After reading the previous thread on GIF files, I did a bit of surfing. Seems Unisys is quite serious about collecting money for using the LZW encoding scheme (which they hold patent on until 2003). The cost to you per copy of software sold including this method is .45%, with a min of 0.10 and a max of $10. Yes, this means if you give away 100 coppies of a freeware GIFviewer you owe Unisys 10 bucks. BUT... Unisys wants the first $1,000 up front. No, owning a Microsoft development tool (IE, VB) that uses MS controls that enable GIF viewing does NOT give you a licence for GIFs. You have to buy your own if you want to re-use the picture control. Relevant web sites: http://www.microsoft.com/DEVONLY/Unisys.htm http://www.unisys.com/unisys/lzw/ War stories: http://cloanto.com/users/mcb/19950127giflzw.html http://smallest.hypermart.net/gif.htm http://www.serverobjects.com/lzw.html
Posted on 2001-02-05 04:16:00 by Ernie
GIF = Girly Information Files. :) Simple solution, use another format, BMP, JPEG, TIFF, each has its advantage and there are no rotalties. Regards, hutch@pbq.com.au
Posted on 2001-02-05 06:54:00 by hutch--
I think Unisys and IBM were both granted a patent on the same algorthm at the same time. But I do recall, GIF was originally _published_ source in a popular trade magazine (Update: LZW algorithm was _published_ source...). At some point, 2 years later, patents were granted. I do not know if it was the original author or who got the patent, I do know, that two corporations were awared at the same time... makes you wonder a little. Nonetheless, I think the MS Picture control can be distributed if it does not use GIF. Bottom line, cripple your app to not accept GIF. We should only hope they don't renew their patent in 2003. PNG certainly didn't take off, bmp and tiff are too large, and jpeg is too lossy at times, such as, say, as screen shot. However, you can implement GIF without the lzw encoding. It just won't be as small of a file. That won't infringe on anything. _Shawn This message was edited by Shawn Bullock, on 2/5/2001 2:13:18 PM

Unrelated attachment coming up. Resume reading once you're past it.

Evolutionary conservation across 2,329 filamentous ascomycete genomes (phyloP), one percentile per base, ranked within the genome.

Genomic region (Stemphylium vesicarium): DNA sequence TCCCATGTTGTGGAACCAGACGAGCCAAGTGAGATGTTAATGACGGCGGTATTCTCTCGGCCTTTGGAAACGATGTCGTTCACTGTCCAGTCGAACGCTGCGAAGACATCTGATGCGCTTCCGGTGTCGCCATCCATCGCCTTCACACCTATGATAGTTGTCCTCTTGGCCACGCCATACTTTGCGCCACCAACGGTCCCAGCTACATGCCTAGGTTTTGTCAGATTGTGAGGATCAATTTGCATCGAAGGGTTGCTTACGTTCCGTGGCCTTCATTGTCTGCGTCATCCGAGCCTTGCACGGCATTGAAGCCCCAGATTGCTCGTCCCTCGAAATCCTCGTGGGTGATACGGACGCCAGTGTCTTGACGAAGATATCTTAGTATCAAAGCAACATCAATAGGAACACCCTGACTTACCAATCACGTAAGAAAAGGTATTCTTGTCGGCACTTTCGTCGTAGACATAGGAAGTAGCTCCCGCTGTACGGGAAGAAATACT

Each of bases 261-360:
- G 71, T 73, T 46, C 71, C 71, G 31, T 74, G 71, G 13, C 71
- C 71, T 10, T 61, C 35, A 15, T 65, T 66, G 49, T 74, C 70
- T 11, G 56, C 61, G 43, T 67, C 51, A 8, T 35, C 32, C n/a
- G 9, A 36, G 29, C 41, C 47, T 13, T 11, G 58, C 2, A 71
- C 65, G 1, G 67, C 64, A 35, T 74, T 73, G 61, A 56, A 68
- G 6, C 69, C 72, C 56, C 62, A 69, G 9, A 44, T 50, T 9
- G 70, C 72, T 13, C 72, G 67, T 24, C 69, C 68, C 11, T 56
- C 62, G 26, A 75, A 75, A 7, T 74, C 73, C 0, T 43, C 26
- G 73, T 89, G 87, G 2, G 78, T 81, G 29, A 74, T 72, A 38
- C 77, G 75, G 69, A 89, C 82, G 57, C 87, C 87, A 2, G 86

Posted on 2001-02-05 14:12:00 by _Shawn
What about very small animated files (ie something like the smilie faces on this board :)). I don't see a widely used substitute for GIFs. There REALLY needs to be! I found MNG, but it doesn't seem like it's getting a lot of support? How about GIF2001a :) with the LZW replaced with a different compression method! Rosco said in the other thread that decompression doesn't require payment on the patent - just compression. Does anyone have a source for this that I can check/verify? Thanks, bitRAKE.
Posted on 2001-02-05 21:32:00 by bitRAKE
you should all go to this site burnallgifs.org This message was edited by Hiroshimator, on 2/5/2001 9:46:54 PM
Posted on 2001-02-05 21:46:00 by Hiroshimator
Ah, forget it. I'm reading up on MNG.
Posted on 2001-02-05 21:58:00 by bitRAKE
Hi Here is the scene...where i come in smile :) and say my line: TOLD YOU, DIDNT I? But i am sad to be true...I wonder what other format can we use for animated pictures...one that IE4 and Netscape 3.0 will support...eh?
Posted on 2001-02-06 00:53:00 by BogdanOntanu
png official homepage has convertors and stuff with source code
Posted on 2001-02-12 13:20:00 by Hiroshimator
If the above is correct and the algorithm was puplished before the patent was applied for, then this makes the patents null and void as you cannot take a patents out on puplic published material, only copyright. Could be eggs on da face, ha. Cheers fiddler
Posted on 2001-02-12 23:49:00 by fiddler
Fiddler: sadly enough, it it were true, the patent would have been overturned long ago. Courts are very reluctant to throw out a patent based on published material alone. It is quite possible that they have one tiny small difference "improvement" that made it original enough. That's all it takes. To date, I know of less than 100 technology related patents that were overturned for any reason at all. Litigation is expensive and often even if you win, you'll get counter-sued (because you harmed someone's business -- as if they aren't harming the consumers by holding the industry at ransom)... whatever the case, patents once issued can be safely assumed to remain you'rs for quite some time. _Shawn
Posted on 2001-02-13 10:58:00 by _Shawn